A New York state court has issued a temporary restraining order against Lyft, the on-demand ride-sharing app, from operating in New York City, after the state attorney general sued the service just hours before it was set to launch in the New York City market. The suit says the company actually operates as a traditional for-hire livery service using mobile technology, not a peer-to-peer transportation platform as claimed.
Attorney General Eric Schneiderman said the company operates "in open defiance" of state and local licensing and insurance laws. He sought the restraining order plus a civil penalty and loss of profits. The suit says Lyft began operating in Buffalo and Rochester without authorizations in April and currently violates various laws.
A call to the company's attorney wasn't initially returned.
Meera Joshi, the chair of the Taxi and Limousine Commission, said earlier this week that Lyft's business model is illegal. The TLC has met with Lyft twice. Based on those meetings, Joshi said she concluded Lyft is a bad idea because she said it is unsafe for passengers and drivers. She said you can call it car-sharing but it is an illegal cab service.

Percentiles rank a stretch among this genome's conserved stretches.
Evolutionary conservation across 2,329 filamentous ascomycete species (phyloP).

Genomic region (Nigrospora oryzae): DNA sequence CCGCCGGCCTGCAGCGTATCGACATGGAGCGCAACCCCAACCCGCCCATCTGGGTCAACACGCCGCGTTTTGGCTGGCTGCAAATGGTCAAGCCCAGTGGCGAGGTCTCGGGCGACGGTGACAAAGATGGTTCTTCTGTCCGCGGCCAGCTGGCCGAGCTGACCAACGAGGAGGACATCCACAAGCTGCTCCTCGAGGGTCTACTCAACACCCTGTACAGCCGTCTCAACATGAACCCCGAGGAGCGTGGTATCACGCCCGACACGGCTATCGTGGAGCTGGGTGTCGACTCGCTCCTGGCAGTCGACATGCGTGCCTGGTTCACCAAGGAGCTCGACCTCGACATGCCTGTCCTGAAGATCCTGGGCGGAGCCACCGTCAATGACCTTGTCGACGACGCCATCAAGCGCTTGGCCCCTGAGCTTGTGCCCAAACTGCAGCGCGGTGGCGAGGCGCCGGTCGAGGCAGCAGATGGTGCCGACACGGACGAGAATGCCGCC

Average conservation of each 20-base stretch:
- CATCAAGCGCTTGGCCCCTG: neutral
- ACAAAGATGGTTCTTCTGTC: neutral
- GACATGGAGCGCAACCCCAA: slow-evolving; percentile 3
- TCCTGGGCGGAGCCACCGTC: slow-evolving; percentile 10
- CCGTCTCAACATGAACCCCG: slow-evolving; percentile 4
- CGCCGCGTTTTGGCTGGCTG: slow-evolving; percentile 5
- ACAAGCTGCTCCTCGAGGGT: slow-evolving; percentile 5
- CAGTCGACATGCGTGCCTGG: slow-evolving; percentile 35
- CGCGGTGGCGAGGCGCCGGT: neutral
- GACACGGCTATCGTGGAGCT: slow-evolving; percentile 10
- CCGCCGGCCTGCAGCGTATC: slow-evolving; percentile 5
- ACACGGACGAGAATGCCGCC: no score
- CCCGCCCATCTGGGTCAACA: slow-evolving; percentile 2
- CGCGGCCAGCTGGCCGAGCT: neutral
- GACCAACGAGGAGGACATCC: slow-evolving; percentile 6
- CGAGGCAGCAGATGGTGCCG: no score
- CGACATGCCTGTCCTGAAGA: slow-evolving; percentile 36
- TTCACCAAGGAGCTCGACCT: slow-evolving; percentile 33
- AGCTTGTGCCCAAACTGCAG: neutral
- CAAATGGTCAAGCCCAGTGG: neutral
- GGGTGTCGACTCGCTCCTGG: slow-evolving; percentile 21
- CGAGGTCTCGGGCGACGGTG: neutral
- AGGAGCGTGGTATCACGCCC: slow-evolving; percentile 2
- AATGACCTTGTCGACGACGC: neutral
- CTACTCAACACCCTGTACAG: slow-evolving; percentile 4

Lyft said New York City's laws are outdated and it plans to launch regardless of city reaction. It argues Brooklyn and Queens need interborough service because 95 percent of yellow cab service is in Manhattan or the airports.
But Joshi said Lyft has apparently not heard about the NYC Boro Taxi service, green cabs that do lots of outer borough and interborough service.
Lyft said its app-based car-sharing was supposed to begin Friday, July 11, at 7 p.m. in Brooklyn and Queens.
The TLC said if Lyft launches, the commission will arrest drivers.
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